The tension of the play is noticeable at the beginning of act one, when Bamforth’s argument with Macleish almost ends in a fight. The tension increases more when the voices are heard on the radio. At the end of act one the tension furthermore mounts with the capture of the Japanese soldier. The closeness of the hut gives the dramatic tension which is carried throughout the play; the audience can experience the level of the tension at the beginning of the second act through Whitakers response to the bird calling out.
The items such as the sten guns and the radio set are extremely important to the play. The radio is the most important property in the play, when the soldiers inadvertently pick up the Japanese signal it brings out their true characters. At the first sign of enemy contact Whitaker starts up in fear whereas Mitchem is unchanged. The whole patrol turns to and looks at the prisoner in shock and immediately blames him. All of the soldiers apart from Mitchem assume the worst.
The sounds in the play are not as important as the other aspects, yet they help you understand how the characters are feeling inside, for example at the beginning of act two Whitaker is sitting at the table cleaning his gun when a bird calls out and he jumps to his feet in shock, this shows us that the mood in the hut is very tense, it is almost as though they are waiting for the whole Japanese army to burst in, kill them and rescue the prisoner. The way Hall creates humour and a light hearted mood at the beginning of the play sets the scene for the climatic ending.
In act one the author is introducing the characters to us; we are able to see what kind of people each of them are and how they feel about each other, the relationships between the soldiers are obvious. The mood only changes when the Japanese soldier enters the play and the patrol become uneasy and tense. The Japanese soldier first enters the play when out of curiosity he approaches the hut that the soldiers are hiding in. He walks up to the window, looks in and sees that there is a radio on the table but does not realise what he sees so he continues on, suddenly he does a double take and realises that there is a the radio on the table.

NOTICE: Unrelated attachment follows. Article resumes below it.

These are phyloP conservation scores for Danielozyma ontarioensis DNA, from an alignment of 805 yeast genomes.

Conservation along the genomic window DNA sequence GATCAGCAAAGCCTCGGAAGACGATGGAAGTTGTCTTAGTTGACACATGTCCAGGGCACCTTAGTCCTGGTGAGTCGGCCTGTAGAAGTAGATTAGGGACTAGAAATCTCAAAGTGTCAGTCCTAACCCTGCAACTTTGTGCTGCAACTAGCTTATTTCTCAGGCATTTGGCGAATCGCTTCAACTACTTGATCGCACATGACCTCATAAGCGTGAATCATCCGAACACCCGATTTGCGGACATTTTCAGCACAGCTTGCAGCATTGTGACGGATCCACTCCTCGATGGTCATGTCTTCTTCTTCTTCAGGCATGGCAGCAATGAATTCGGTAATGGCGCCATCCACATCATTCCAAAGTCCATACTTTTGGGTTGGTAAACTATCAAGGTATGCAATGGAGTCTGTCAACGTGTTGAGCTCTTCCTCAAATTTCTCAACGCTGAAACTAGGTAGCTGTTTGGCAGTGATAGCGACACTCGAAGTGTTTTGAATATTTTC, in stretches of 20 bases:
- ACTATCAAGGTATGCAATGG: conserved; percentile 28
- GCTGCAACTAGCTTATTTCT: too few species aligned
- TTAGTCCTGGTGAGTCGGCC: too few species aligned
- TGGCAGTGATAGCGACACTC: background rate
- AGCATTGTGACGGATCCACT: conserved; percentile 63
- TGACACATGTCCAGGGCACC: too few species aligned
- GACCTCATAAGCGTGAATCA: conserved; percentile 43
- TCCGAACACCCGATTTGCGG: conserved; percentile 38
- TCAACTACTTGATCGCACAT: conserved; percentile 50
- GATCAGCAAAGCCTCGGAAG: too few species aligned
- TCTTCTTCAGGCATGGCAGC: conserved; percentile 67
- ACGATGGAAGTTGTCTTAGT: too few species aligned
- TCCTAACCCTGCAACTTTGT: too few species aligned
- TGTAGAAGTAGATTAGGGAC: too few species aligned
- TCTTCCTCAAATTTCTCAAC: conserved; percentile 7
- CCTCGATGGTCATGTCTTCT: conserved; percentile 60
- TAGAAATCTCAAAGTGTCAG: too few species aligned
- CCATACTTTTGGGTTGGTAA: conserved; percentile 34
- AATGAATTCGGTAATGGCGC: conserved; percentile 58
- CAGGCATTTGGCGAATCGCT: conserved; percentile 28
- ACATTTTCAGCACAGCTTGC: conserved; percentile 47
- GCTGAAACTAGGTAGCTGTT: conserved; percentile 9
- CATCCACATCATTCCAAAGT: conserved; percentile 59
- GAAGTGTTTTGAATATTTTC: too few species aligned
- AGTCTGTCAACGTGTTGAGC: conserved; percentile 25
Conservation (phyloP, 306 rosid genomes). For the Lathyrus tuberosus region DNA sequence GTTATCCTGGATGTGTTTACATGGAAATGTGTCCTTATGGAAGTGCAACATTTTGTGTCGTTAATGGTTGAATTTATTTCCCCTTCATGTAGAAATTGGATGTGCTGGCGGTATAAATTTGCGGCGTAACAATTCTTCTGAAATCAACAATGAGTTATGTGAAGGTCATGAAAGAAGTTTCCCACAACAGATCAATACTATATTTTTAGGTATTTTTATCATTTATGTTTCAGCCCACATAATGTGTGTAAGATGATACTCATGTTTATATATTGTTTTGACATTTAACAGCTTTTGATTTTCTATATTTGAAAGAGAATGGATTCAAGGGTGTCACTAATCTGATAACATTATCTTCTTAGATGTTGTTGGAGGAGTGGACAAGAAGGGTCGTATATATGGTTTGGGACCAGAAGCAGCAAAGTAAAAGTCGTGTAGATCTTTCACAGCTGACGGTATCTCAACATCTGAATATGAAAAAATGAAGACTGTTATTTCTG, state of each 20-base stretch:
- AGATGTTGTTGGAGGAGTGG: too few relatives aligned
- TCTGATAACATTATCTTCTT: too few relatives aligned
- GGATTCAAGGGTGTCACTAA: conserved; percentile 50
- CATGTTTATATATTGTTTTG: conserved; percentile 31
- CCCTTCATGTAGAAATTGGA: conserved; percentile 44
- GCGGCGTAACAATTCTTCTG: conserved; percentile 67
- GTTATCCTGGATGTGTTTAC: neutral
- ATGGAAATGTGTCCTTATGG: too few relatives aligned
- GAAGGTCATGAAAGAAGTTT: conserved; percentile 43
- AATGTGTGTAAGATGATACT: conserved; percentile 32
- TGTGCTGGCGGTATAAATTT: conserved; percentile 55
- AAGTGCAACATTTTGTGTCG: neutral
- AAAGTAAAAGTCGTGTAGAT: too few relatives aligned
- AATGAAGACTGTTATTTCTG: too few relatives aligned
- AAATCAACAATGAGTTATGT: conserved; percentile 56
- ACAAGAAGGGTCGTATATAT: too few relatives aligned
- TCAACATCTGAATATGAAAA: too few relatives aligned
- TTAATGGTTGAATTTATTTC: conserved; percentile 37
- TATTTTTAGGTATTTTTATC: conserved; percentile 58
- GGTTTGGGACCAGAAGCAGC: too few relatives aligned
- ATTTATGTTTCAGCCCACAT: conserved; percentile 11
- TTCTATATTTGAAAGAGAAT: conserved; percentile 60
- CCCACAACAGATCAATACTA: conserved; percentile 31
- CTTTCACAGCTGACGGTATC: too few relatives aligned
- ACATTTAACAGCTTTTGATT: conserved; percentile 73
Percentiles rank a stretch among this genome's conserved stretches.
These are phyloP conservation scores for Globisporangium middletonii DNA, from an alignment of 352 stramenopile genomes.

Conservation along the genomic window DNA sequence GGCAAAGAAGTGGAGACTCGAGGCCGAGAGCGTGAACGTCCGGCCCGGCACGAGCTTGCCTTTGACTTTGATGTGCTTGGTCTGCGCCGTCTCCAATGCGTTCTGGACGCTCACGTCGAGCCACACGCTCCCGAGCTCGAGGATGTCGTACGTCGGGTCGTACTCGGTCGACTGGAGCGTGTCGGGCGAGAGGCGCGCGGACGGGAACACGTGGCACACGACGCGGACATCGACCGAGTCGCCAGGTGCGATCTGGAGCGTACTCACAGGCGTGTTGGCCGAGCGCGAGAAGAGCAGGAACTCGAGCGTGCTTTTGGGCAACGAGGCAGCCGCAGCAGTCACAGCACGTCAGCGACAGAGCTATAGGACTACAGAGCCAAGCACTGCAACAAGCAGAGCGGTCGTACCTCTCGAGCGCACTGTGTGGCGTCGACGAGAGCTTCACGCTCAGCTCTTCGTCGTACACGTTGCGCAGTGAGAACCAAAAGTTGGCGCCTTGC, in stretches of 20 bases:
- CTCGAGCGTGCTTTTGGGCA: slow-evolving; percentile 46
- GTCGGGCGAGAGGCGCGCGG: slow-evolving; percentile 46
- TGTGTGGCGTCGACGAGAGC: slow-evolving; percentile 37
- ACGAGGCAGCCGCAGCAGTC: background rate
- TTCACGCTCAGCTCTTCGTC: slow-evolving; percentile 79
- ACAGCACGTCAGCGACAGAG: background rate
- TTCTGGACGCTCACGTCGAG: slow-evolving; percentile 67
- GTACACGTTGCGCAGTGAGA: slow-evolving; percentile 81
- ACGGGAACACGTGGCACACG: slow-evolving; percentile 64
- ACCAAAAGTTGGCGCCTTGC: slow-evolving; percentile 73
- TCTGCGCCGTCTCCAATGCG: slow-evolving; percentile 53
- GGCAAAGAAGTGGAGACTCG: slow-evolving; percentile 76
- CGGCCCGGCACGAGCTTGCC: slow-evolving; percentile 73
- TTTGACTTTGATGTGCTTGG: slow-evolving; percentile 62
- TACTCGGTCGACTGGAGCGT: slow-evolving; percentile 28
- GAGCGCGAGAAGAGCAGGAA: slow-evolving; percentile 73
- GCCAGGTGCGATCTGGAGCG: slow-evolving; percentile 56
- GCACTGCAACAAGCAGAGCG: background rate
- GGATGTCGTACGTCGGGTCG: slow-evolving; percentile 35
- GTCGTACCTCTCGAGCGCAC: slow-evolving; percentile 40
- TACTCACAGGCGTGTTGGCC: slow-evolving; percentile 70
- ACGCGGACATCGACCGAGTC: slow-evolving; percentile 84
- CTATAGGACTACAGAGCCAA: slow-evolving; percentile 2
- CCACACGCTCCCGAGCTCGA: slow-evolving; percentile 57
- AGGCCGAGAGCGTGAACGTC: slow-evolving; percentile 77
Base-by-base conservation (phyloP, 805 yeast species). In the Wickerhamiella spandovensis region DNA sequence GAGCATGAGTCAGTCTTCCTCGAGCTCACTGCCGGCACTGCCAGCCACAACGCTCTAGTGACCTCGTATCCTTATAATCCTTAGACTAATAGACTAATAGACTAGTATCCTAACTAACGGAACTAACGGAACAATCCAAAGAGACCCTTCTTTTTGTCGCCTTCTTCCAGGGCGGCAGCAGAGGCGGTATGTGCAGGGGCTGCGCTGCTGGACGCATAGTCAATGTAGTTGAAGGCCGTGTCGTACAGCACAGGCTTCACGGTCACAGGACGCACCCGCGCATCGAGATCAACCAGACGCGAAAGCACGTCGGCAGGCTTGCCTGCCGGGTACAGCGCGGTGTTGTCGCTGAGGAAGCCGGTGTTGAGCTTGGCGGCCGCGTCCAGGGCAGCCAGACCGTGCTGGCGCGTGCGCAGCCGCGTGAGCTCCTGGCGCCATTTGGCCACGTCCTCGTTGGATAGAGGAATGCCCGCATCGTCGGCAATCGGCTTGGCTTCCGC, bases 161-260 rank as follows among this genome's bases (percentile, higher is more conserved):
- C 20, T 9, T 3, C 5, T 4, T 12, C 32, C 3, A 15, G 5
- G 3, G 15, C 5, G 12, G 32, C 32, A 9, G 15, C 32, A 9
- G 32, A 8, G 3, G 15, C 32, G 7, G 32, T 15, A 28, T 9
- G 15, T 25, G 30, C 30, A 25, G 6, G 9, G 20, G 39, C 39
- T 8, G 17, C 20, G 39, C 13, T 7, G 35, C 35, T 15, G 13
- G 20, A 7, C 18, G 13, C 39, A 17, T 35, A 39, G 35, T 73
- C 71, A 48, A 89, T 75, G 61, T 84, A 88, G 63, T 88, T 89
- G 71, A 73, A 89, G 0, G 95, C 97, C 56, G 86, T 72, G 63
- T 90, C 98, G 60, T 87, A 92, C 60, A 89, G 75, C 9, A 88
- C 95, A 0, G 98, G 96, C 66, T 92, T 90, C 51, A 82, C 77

When he walks through the door, the soldiers ambush and are going to kill him but none of them are able to kill another human being in cold blood apart from Bamforth who offers to do it and compares it to ‘carving up a pig’. Mitchem steps in and says that he wants the prisoner alive to take back to camp. Throughout the play the prisoner never speaks. He is essential to the play because without him nothing much would happen, the men would sit around arguing and then most likely head back to camp.
He also brings out the real people inside the soldiers; we are able to see how each of them feels about killing, the enemy, the Japanese and the orders of the leader. Bamforth attempts to teach the prisoner some English by saying nonsensical phrases such as ‘flingers on blonce’ and making gestures for him to place his fingers on his head, the prisoner slowly figures out that Bamforth is just playing and becomes happy to comply but he does not really have a choice as Mitchem will, ‘put the bayonet in him himself’ if he starts causing any trouble
The soldiers all have different attitudes to the prisoner at different times throughout the play. When Bamforth first offers to kill the prisoner he compares it to ‘carving up a pig’, when he gets to know him he says, ‘he’s almost human this one’ and at the end when they all want to kill the prisoner Bamforth exclaims, ‘he’s a man’. Bamforth has a stronger relationship with the prisoner than any other member of the patrol because they both have a lot in common.